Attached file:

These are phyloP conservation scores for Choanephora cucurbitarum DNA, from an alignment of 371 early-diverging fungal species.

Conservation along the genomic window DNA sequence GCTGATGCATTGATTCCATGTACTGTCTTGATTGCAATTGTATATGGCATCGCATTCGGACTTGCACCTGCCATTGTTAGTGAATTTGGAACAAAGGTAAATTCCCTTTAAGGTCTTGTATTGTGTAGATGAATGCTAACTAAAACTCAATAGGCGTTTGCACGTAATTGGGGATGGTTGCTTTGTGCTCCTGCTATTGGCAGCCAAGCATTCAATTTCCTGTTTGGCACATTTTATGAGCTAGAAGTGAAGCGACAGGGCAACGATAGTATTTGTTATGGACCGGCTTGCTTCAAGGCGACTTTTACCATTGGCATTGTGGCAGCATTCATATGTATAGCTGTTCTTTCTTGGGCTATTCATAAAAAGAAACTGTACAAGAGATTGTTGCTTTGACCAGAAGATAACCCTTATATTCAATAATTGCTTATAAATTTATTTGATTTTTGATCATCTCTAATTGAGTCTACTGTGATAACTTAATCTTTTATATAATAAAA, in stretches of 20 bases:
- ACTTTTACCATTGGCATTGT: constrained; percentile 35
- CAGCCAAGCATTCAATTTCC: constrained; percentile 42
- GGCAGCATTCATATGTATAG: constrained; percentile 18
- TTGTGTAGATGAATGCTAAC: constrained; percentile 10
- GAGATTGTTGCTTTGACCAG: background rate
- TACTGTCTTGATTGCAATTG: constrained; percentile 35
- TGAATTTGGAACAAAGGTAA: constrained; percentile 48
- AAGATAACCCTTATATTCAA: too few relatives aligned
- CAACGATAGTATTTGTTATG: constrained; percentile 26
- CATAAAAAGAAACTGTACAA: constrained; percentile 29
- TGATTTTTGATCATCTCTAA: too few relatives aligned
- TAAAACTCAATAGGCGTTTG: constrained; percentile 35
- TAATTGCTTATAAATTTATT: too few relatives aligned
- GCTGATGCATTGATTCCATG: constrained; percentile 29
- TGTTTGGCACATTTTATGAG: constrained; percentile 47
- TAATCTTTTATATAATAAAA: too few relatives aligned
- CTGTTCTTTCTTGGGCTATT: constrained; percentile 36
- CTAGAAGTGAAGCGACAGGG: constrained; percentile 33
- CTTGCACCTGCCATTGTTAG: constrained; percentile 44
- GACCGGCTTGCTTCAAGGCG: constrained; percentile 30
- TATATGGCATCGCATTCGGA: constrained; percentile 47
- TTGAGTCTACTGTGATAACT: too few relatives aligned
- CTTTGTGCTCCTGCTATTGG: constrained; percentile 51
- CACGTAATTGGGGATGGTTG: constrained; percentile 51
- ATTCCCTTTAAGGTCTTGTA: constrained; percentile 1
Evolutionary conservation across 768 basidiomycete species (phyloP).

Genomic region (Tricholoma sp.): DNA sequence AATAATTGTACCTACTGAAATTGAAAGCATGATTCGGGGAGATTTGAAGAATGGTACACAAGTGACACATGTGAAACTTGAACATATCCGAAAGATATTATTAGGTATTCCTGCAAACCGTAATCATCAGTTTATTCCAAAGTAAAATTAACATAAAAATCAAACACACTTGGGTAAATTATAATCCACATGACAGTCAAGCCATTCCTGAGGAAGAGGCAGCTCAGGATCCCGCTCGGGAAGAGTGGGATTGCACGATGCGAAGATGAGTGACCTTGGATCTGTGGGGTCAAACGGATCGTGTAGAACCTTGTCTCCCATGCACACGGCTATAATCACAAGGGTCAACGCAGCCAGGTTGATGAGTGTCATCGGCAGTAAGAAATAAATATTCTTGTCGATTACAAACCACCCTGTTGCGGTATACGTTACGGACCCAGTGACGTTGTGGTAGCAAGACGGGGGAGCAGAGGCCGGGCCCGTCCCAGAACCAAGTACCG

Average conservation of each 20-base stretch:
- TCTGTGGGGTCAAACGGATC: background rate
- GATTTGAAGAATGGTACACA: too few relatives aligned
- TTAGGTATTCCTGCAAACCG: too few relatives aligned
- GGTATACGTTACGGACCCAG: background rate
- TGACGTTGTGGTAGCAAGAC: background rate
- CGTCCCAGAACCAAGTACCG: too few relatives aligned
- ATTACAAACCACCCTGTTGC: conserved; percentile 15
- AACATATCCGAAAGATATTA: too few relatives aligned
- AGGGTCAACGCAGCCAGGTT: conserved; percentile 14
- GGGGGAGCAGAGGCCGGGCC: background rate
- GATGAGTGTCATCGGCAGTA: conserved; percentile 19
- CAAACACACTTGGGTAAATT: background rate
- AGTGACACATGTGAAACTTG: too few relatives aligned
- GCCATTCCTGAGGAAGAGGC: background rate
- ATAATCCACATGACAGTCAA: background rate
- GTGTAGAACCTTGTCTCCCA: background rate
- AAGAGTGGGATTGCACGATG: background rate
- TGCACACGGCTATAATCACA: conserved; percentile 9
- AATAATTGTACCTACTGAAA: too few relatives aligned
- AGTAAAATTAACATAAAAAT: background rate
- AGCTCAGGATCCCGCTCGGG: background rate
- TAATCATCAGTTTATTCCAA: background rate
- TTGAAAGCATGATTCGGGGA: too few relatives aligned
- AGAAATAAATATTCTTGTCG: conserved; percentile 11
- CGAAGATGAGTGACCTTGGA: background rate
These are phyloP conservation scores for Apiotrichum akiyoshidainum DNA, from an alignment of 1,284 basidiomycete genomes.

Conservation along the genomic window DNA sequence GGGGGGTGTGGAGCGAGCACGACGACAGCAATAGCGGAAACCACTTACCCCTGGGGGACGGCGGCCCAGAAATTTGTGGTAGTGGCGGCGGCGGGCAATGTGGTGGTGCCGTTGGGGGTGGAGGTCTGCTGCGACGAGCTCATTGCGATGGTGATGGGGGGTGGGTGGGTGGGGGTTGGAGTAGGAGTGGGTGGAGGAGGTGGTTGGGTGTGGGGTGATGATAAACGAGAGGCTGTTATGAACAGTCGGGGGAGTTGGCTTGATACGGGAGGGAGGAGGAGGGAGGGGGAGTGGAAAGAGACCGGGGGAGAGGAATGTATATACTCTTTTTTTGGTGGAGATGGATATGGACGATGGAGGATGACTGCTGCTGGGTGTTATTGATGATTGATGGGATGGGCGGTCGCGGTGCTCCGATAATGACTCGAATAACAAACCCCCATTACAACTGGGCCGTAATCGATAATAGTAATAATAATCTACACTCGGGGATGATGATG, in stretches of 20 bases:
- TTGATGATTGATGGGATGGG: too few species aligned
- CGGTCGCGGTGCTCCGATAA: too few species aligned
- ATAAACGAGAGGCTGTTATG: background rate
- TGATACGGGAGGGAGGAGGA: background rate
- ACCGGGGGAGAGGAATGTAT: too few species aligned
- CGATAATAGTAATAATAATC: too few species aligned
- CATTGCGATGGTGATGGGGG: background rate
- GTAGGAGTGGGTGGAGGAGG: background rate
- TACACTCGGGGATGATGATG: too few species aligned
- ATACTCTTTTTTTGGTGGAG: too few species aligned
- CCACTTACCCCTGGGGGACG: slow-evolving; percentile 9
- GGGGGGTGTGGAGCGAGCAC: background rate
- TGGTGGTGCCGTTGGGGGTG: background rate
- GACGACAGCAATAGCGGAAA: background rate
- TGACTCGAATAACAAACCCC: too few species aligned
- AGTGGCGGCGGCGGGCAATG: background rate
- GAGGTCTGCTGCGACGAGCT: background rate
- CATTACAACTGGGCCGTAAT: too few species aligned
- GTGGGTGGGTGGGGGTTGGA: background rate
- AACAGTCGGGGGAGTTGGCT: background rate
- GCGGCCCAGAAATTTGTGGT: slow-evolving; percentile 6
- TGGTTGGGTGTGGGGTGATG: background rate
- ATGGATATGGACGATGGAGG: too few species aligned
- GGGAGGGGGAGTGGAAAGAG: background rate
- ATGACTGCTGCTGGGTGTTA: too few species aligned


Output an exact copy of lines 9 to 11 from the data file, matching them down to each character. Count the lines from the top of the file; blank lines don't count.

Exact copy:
- TGAATTTGGAACAAAGGTAA: constrained; percentile 48
- AAGATAACCCTTATATTCAA: too few relatives aligned
- CAACGATAGTATTTGTTATG: constrained; percentile 26